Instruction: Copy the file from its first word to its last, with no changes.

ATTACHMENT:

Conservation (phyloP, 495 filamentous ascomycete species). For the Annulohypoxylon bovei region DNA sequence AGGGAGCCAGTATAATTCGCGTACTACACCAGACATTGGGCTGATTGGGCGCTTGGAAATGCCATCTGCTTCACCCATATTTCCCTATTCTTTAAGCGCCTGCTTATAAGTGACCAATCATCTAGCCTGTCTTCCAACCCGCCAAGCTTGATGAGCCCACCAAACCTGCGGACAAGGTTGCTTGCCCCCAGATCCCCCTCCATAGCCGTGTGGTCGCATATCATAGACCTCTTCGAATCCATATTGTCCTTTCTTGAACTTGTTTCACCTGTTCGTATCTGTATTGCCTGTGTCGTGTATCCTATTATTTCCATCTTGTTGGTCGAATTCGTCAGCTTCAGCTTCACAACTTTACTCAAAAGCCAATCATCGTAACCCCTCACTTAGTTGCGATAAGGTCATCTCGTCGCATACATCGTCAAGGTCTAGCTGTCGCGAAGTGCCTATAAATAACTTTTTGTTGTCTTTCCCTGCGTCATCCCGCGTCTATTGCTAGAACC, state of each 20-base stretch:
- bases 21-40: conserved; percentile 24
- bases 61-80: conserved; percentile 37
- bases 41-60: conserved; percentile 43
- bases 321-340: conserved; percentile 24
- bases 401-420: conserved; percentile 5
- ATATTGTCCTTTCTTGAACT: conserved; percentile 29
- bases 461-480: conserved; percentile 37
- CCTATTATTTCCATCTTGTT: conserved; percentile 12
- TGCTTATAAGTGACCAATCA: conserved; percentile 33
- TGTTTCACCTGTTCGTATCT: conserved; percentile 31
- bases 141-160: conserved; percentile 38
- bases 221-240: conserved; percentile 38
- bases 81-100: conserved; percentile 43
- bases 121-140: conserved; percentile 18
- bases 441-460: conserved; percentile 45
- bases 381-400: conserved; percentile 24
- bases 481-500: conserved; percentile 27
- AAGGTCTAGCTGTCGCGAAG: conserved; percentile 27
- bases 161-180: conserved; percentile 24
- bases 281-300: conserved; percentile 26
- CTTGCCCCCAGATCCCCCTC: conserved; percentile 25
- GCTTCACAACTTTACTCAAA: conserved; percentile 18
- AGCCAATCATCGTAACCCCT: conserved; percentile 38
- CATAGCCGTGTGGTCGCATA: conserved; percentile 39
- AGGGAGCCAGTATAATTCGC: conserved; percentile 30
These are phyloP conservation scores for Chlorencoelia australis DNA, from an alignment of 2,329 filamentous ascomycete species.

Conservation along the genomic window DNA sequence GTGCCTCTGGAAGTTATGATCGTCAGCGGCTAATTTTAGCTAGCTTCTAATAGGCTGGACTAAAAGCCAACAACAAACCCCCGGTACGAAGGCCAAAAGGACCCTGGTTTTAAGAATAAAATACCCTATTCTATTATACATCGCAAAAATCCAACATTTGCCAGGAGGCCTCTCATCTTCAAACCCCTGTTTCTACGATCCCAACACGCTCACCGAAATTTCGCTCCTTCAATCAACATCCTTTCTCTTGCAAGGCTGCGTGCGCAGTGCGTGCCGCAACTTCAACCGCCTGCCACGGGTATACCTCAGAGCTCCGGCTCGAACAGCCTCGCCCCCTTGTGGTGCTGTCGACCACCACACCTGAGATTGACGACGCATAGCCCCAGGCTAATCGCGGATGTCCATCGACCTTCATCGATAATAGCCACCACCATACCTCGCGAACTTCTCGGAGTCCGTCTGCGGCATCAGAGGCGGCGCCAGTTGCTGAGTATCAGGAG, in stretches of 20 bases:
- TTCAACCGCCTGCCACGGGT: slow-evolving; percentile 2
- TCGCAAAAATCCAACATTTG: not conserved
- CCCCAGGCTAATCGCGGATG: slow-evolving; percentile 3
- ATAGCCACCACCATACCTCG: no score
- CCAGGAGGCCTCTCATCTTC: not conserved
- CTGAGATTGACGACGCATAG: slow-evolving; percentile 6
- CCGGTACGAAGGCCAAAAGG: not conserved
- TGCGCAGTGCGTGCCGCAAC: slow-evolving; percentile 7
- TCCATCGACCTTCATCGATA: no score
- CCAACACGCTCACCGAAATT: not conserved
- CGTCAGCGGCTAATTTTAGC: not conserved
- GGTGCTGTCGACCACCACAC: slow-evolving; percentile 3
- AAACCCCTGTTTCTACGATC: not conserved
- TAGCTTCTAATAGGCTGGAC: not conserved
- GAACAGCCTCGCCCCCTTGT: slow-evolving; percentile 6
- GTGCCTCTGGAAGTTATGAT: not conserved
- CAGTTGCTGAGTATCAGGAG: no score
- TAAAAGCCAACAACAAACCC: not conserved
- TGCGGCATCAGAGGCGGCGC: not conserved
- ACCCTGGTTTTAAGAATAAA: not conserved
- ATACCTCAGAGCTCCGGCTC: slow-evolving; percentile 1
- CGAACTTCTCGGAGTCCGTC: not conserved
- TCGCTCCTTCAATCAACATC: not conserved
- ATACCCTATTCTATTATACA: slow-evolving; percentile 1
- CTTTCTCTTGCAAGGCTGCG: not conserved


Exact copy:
Conservation (phyloP, 495 filamentous ascomycete species). For the Annulohypoxylon bovei region DNA sequence AGGGAGCCAGTATAATTCGCGTACTACACCAGACATTGGGCTGATTGGGCGCTTGGAAATGCCATCTGCTTCACCCATATTTCCCTATTCTTTAAGCGCCTGCTTATAAGTGACCAATCATCTAGCCTGTCTTCCAACCCGCCAAGCTTGATGAGCCCACCAAACCTGCGGACAAGGTTGCTTGCCCCCAGATCCCCCTCCATAGCCGTGTGGTCGCATATCATAGACCTCTTCGAATCCATATTGTCCTTTCTTGAACTTGTTTCACCTGTTCGTATCTGTATTGCCTGTGTCGTGTATCCTATTATTTCCATCTTGTTGGTCGAATTCGTCAGCTTCAGCTTCACAACTTTACTCAAAAGCCAATCATCGTAACCCCTCACTTAGTTGCGATAAGGTCATCTCGTCGCATACATCGTCAAGGTCTAGCTGTCGCGAAGTGCCTATAAATAACTTTTTGTTGTCTTTCCCTGCGTCATCCCGCGTCTATTGCTAGAACC, state of each 20-base stretch:
- bases 21-40: conserved; percentile 24
- bases 61-80: conserved; percentile 37
- bases 41-60: conserved; percentile 43
- bases 321-340: conserved; percentile 24
- bases 401-420: conserved; percentile 5
- ATATTGTCCTTTCTTGAACT: conserved; percentile 29
- bases 461-480: conserved; percentile 37
- CCTATTATTTCCATCTTGTT: conserved; percentile 12
- TGCTTATAAGTGACCAATCA: conserved; percentile 33
- TGTTTCACCTGTTCGTATCT: conserved; percentile 31
- bases 141-160: conserved; percentile 38
- bases 221-240: conserved; percentile 38
- bases 81-100: conserved; percentile 43
- bases 121-140: conserved; percentile 18
- bases 441-460: conserved; percentile 45
- bases 381-400: conserved; percentile 24
- bases 481-500: conserved; percentile 27
- AAGGTCTAGCTGTCGCGAAG: conserved; percentile 27
- bases 161-180: conserved; percentile 24
- bases 281-300: conserved; percentile 26
- CTTGCCCCCAGATCCCCCTC: conserved; percentile 25
- GCTTCACAACTTTACTCAAA: conserved; percentile 18
- AGCCAATCATCGTAACCCCT: conserved; percentile 38
- CATAGCCGTGTGGTCGCATA: conserved; percentile 39
- AGGGAGCCAGTATAATTCGC: conserved; percentile 30
These are phyloP conservation scores for Chlorencoelia australis DNA, from an alignment of 2,329 filamentous ascomycete species.

Conservation along the genomic window DNA sequence GTGCCTCTGGAAGTTATGATCGTCAGCGGCTAATTTTAGCTAGCTTCTAATAGGCTGGACTAAAAGCCAACAACAAACCCCCGGTACGAAGGCCAAAAGGACCCTGGTTTTAAGAATAAAATACCCTATTCTATTATACATCGCAAAAATCCAACATTTGCCAGGAGGCCTCTCATCTTCAAACCCCTGTTTCTACGATCCCAACACGCTCACCGAAATTTCGCTCCTTCAATCAACATCCTTTCTCTTGCAAGGCTGCGTGCGCAGTGCGTGCCGCAACTTCAACCGCCTGCCACGGGTATACCTCAGAGCTCCGGCTCGAACAGCCTCGCCCCCTTGTGGTGCTGTCGACCACCACACCTGAGATTGACGACGCATAGCCCCAGGCTAATCGCGGATGTCCATCGACCTTCATCGATAATAGCCACCACCATACCTCGCGAACTTCTCGGAGTCCGTCTGCGGCATCAGAGGCGGCGCCAGTTGCTGAGTATCAGGAG, in stretches of 20 bases:
- TTCAACCGCCTGCCACGGGT: slow-evolving; percentile 2
- TCGCAAAAATCCAACATTTG: not conserved
- CCCCAGGCTAATCGCGGATG: slow-evolving; percentile 3
- ATAGCCACCACCATACCTCG: no score
- CCAGGAGGCCTCTCATCTTC: not conserved
- CTGAGATTGACGACGCATAG: slow-evolving; percentile 6
- CCGGTACGAAGGCCAAAAGG: not conserved
- TGCGCAGTGCGTGCCGCAAC: slow-evolving; percentile 7
- TCCATCGACCTTCATCGATA: no score
- CCAACACGCTCACCGAAATT: not conserved
- CGTCAGCGGCTAATTTTAGC: not conserved
- GGTGCTGTCGACCACCACAC: slow-evolving; percentile 3
- AAACCCCTGTTTCTACGATC: not conserved
- TAGCTTCTAATAGGCTGGAC: not conserved
- GAACAGCCTCGCCCCCTTGT: slow-evolving; percentile 6
- GTGCCTCTGGAAGTTATGAT: not conserved
- CAGTTGCTGAGTATCAGGAG: no score
- TAAAAGCCAACAACAAACCC: not conserved
- TGCGGCATCAGAGGCGGCGC: not conserved
- ACCCTGGTTTTAAGAATAAA: not conserved
- ATACCTCAGAGCTCCGGCTC: slow-evolving; percentile 1
- CGAACTTCTCGGAGTCCGTC: not conserved
- TCGCTCCTTCAATCAACATC: not conserved
- ATACCCTATTCTATTATACA: slow-evolving; percentile 1
- CTTTCTCTTGCAAGGCTGCG: not conserved